Ford and Domino’s start research into pizza deliveries using AVs


The internationally recognized franchised pizza delivery chain, Domino’s, and Ford Motor Co are launching an industry-first collaboration to understand the role that self-driving vehicles can play in takeaway food deliveries.

As part of the testing, researchers from both companies will investigate customer reactions to interacting with a self-driving vehicle as a part of their delivery experience. The research is considered to be important as both companies begin to examine and understand customers’ perspectives around the future of food delivery with autonomous vehicles (AVs). With a plan to begin production of self-driving vehicles in 2021, Ford is taking steps to design a business to meet the needs of both partner companies and their customers, with research crucial to ensuring that the technology is applied in ways that enhance the overall experience.

Over the next several weeks, randomly selected Domino’s customers in Ann Arbor, Michigan, will have the opportunity to receive their delivery orders from a Ford Fusion Hybrid Autonomous Research Vehicle, which will be manually driven by a Ford safety engineer and staffed with researchers. Customers who agree to participate will be able to track the delivery vehicle via GPS using an upgraded version of Domino’s Tracker app. They will also receive text messages as the AV approaches, which will guide them on how to retrieve their pizzas using a unique code to unlock the Domino’s Heatwave Compartment inside the vehicle. Ford and Domino’s completed preliminary testing of the delivery process using the vehicle in self-driving mode at Mcity, the simulated urban environment on the University of Michigan’s campus.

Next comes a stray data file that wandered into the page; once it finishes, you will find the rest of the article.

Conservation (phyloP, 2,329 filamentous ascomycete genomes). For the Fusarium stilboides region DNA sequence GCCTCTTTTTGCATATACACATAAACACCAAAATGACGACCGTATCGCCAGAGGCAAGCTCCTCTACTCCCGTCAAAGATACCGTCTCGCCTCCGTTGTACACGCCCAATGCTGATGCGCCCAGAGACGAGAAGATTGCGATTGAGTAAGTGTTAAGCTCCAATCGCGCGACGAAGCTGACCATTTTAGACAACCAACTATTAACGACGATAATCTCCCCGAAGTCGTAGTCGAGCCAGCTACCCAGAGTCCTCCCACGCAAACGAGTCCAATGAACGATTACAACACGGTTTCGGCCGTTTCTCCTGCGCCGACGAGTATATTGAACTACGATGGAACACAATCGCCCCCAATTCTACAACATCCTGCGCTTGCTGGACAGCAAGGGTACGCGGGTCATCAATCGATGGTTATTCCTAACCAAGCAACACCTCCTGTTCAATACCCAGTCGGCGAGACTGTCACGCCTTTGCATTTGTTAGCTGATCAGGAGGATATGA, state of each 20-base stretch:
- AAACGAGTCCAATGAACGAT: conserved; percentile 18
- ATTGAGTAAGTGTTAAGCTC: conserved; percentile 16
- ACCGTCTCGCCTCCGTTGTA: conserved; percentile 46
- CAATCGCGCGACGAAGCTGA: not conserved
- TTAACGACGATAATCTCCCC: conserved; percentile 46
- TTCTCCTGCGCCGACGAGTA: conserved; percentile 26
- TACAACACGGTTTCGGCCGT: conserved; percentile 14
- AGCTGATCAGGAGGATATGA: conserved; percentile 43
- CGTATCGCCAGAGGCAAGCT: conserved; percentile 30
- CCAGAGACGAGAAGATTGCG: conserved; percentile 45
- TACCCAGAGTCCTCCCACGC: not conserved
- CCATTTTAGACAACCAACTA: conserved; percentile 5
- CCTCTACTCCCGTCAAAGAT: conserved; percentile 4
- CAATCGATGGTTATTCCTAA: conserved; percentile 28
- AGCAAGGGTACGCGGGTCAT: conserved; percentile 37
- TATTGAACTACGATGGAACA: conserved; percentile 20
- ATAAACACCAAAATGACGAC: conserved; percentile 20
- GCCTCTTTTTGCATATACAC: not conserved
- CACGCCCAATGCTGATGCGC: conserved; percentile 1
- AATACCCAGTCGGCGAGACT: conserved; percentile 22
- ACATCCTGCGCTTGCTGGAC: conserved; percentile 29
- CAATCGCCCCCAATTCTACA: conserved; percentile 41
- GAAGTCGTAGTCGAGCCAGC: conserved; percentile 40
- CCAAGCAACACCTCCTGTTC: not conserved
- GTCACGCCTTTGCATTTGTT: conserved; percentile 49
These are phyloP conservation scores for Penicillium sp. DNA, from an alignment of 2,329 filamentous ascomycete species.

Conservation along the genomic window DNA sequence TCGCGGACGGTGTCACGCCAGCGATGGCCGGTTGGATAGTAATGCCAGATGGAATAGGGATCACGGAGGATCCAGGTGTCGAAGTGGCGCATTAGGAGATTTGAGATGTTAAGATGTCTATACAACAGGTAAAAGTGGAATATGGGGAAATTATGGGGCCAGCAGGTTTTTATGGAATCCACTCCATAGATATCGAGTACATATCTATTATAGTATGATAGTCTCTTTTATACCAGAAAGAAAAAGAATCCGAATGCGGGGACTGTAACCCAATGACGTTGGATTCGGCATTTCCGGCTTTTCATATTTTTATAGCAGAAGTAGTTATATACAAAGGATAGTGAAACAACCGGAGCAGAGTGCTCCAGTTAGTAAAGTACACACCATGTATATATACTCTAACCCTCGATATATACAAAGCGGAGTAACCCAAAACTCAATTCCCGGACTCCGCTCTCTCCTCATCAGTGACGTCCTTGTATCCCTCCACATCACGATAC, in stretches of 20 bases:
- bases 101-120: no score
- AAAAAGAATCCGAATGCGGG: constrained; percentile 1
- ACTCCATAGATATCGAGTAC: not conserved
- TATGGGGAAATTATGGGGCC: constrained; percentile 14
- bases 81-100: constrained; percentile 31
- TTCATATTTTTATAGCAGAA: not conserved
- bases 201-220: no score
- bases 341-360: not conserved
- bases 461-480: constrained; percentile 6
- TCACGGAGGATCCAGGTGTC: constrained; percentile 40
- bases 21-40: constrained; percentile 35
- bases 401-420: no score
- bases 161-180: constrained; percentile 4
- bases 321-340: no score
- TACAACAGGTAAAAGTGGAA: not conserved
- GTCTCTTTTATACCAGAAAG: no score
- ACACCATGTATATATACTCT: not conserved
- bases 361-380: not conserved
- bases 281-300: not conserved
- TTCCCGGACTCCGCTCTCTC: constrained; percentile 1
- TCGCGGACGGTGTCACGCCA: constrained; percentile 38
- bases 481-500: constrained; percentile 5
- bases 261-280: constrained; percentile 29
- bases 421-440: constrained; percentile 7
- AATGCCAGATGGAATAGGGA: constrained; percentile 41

“We’re interested to learn what people think about this type of delivery,” said Russell Weiner, president of Domino’s USA. “The majority of our questions are about the last 50 feet of the delivery experience. For instance, how will customers react to coming outside to get their food? We need to make sure the interface is clear and simple. We need to understand if a customer’s experience is different if the car is parked in the driveway versus next to the curb. All of our testing research is focused on our goal to someday make deliveries with self-driving vehicles as seamless and customer-friendly as possible.”

Sherif Marakby, Ford vice president for autonomous and electric vehicles, commented, “As we increase our understanding of the business opportunity for self-driving vehicles to support the movement of people and goods, we’re pleased to have Domino’s join us in this important part of the development process.”

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Tom has edited Traffic Technology International (TTi) magazine and its Traffic Technology Today website since May 2014. During his time at the title, he has interviewed some of the top transportation chiefs at public agencies around the world as well as CEOs of leading multinationals and ground-breaking start-ups. Tom's earlier career saw him working on some the UK's leading consumer magazine titles. He has a law degree from the London School of Economics (LSE).